Volume 15 Issue 5, May 2014

Volume 15 Issue 5

'Developing a pattern' by Vicky Summersby, inspired by the Review on p301.

Research Highlights


  • Review Article |

    As in animals, plant stem cells reside in stem cell niches, which produce signals that regulate the balance between self-renewal and differentiation into new tissues. Continuous organ production that is characteristic of plant growth requires a robust regulatory network to maintain this balance. Elucidating this network provides an opportunity to compare plant and animal stem cell strategies.

    • Renze Heidstra
    •  & Sabrina Sabatini
  • Review Article |

    The results of transcriptome-wide N6-methyladenosine (m6A) mapping techniques have resolved many of the long-standing concerns regarding the physiological relevance of m6A, which suggests that this modification regulates mRNA fate and function. The identification of adenosine methylases and demethylases provides insights into the cellular pathways that involve m6A and indicates a role of m6A in physiological processes.

    • Kate D. Meyer
    •  & Samie R. Jaffrey


  • Review Article |

    Advances over the past decade in the development of imaging probes, microscopy techniques and image analysis have enabled researchers to gain a deeper knowledge and understanding of the dynamic processes of embryonic differentiation, patterning and morphogenesis through quantitative whole-animal imaging studies with high spatiotemporal resolution.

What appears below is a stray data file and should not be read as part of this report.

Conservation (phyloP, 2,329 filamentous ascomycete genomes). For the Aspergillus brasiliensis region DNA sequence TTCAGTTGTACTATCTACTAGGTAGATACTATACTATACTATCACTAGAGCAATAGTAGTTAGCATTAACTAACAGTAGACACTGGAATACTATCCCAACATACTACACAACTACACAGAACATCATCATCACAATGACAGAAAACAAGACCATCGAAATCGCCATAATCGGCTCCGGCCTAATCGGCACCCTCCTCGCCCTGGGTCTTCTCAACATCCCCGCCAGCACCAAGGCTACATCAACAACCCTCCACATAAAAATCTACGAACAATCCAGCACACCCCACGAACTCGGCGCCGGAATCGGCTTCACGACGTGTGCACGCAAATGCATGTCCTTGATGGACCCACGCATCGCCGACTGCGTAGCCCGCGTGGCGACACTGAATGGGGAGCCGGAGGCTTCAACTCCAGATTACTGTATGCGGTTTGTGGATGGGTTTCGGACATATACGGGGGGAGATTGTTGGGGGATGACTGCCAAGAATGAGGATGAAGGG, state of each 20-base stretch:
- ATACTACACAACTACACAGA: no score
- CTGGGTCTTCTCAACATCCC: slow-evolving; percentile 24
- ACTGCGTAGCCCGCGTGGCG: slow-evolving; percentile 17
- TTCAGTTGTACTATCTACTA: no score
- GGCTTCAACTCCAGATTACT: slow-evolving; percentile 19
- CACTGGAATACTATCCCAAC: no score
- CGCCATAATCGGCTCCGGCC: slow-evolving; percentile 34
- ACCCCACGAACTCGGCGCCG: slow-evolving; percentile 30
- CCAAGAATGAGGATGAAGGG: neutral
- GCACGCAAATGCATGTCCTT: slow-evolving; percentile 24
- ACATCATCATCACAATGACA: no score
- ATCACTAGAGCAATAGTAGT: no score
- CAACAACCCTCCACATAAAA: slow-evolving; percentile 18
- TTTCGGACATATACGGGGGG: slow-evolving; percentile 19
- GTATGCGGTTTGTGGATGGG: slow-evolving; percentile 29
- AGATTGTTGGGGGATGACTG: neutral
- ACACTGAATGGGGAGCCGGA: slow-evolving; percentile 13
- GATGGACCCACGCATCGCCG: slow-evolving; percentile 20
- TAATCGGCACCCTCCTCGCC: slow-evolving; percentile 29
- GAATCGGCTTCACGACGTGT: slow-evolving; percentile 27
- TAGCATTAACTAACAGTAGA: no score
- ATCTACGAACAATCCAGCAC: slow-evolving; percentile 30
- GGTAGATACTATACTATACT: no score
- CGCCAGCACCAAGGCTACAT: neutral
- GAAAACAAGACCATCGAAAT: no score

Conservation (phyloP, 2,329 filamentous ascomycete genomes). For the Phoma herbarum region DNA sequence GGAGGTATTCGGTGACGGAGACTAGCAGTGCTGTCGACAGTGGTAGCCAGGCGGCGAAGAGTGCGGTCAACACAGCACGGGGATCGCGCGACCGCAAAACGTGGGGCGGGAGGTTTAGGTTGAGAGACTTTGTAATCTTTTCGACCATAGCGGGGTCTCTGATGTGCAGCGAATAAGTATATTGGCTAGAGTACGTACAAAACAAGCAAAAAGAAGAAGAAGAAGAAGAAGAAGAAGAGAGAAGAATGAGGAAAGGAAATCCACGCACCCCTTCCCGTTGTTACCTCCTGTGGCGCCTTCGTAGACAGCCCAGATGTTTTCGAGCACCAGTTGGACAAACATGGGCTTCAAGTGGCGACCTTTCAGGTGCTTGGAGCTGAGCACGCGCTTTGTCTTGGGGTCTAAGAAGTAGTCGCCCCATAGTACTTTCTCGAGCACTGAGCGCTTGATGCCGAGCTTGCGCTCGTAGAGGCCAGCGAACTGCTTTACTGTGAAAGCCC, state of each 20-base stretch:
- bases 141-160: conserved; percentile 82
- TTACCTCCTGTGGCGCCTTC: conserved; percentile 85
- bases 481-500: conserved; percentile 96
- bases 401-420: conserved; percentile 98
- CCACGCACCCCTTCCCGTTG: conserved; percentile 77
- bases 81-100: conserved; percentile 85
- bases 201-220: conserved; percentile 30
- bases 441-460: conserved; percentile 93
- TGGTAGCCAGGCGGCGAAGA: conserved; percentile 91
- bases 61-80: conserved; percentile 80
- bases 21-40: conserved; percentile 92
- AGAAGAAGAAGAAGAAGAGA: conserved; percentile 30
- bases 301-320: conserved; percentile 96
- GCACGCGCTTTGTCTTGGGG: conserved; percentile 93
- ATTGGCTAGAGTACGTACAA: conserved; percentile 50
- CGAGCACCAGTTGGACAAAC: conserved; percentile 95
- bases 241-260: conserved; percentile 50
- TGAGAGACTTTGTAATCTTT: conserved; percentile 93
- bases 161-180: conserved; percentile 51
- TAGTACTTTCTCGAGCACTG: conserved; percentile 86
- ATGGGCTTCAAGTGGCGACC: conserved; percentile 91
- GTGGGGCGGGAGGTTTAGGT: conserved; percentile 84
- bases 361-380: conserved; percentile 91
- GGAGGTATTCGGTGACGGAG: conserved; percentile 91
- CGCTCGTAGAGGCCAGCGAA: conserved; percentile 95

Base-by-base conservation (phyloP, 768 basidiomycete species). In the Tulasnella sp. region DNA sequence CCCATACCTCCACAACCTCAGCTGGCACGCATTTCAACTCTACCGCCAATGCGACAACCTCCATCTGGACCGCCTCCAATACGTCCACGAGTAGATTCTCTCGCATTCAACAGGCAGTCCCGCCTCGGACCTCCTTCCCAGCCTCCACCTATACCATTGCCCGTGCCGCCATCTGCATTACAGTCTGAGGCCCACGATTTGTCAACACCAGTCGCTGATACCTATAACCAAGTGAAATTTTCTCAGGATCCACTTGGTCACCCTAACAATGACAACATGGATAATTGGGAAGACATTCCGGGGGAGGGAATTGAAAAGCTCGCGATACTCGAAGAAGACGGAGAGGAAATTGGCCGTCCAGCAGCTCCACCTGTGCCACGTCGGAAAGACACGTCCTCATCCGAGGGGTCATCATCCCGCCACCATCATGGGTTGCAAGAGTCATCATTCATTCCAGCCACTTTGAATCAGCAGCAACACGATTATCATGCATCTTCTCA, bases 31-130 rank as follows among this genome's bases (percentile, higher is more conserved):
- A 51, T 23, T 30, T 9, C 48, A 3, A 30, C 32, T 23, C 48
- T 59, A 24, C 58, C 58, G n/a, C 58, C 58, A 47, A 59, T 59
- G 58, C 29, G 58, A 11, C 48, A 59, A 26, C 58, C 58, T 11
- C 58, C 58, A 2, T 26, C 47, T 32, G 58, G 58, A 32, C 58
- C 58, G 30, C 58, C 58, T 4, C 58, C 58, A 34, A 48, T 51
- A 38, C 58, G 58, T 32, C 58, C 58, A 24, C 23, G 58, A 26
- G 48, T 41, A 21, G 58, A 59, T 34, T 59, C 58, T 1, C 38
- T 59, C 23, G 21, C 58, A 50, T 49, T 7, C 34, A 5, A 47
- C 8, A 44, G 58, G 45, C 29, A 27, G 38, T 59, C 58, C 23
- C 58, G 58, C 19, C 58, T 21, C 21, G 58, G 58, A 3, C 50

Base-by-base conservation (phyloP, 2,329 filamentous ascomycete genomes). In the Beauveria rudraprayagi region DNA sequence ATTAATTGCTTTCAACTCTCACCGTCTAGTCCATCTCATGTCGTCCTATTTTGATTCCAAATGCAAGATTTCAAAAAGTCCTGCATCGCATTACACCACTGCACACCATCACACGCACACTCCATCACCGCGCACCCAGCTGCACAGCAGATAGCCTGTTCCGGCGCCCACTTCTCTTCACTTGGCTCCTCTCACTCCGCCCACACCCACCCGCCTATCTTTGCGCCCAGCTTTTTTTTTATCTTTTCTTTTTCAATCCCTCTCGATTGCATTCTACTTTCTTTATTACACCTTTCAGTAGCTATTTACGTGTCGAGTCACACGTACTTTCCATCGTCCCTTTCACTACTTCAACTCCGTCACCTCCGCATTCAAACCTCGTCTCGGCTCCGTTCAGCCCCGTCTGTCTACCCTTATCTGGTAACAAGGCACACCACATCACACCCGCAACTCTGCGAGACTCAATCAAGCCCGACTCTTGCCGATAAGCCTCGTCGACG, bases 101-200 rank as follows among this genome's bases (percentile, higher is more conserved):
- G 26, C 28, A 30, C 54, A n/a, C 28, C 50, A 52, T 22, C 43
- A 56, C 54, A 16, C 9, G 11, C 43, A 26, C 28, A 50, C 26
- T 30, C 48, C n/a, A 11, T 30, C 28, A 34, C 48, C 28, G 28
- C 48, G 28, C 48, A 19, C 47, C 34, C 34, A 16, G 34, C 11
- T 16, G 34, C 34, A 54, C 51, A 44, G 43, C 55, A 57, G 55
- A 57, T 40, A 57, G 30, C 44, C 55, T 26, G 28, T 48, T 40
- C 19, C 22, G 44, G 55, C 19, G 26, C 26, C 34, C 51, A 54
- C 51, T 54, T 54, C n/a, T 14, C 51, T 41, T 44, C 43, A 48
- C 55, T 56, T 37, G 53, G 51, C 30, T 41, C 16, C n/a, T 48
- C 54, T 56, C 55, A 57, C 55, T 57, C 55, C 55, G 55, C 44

• Periklis Pantazis
    •  & Willy Supatto
  • Review Article |

    Epigenetic memory maintains gene expression states through cell generations, in the absence of the initiating signals or changes in DNA sequence. Our understanding of how the Polycomb (PcG) and Trithorax (TrxG) group proteins confer long-term, mitotically heritable memory by sustaining silent and active gene expression states, respectively, during DNA replication and mitosis, is increasing.

    • Philipp A. Steffen
    •  & Leonie Ringrose



  • Opinion |

    Dishevelled, EGL-10 and pleckstrin (DEP) domains carry out diverse functions by using different binding interfaces with well-defined structural features. It is becoming apparent that DEP domains mainly function in the spatial and temporal control of diverse signal transduction events by interacting with various partners at the plasma membrane.

    • Sarah V. Consonni
    • , Madelon M. Maurice
    •  & Johannes L. Bos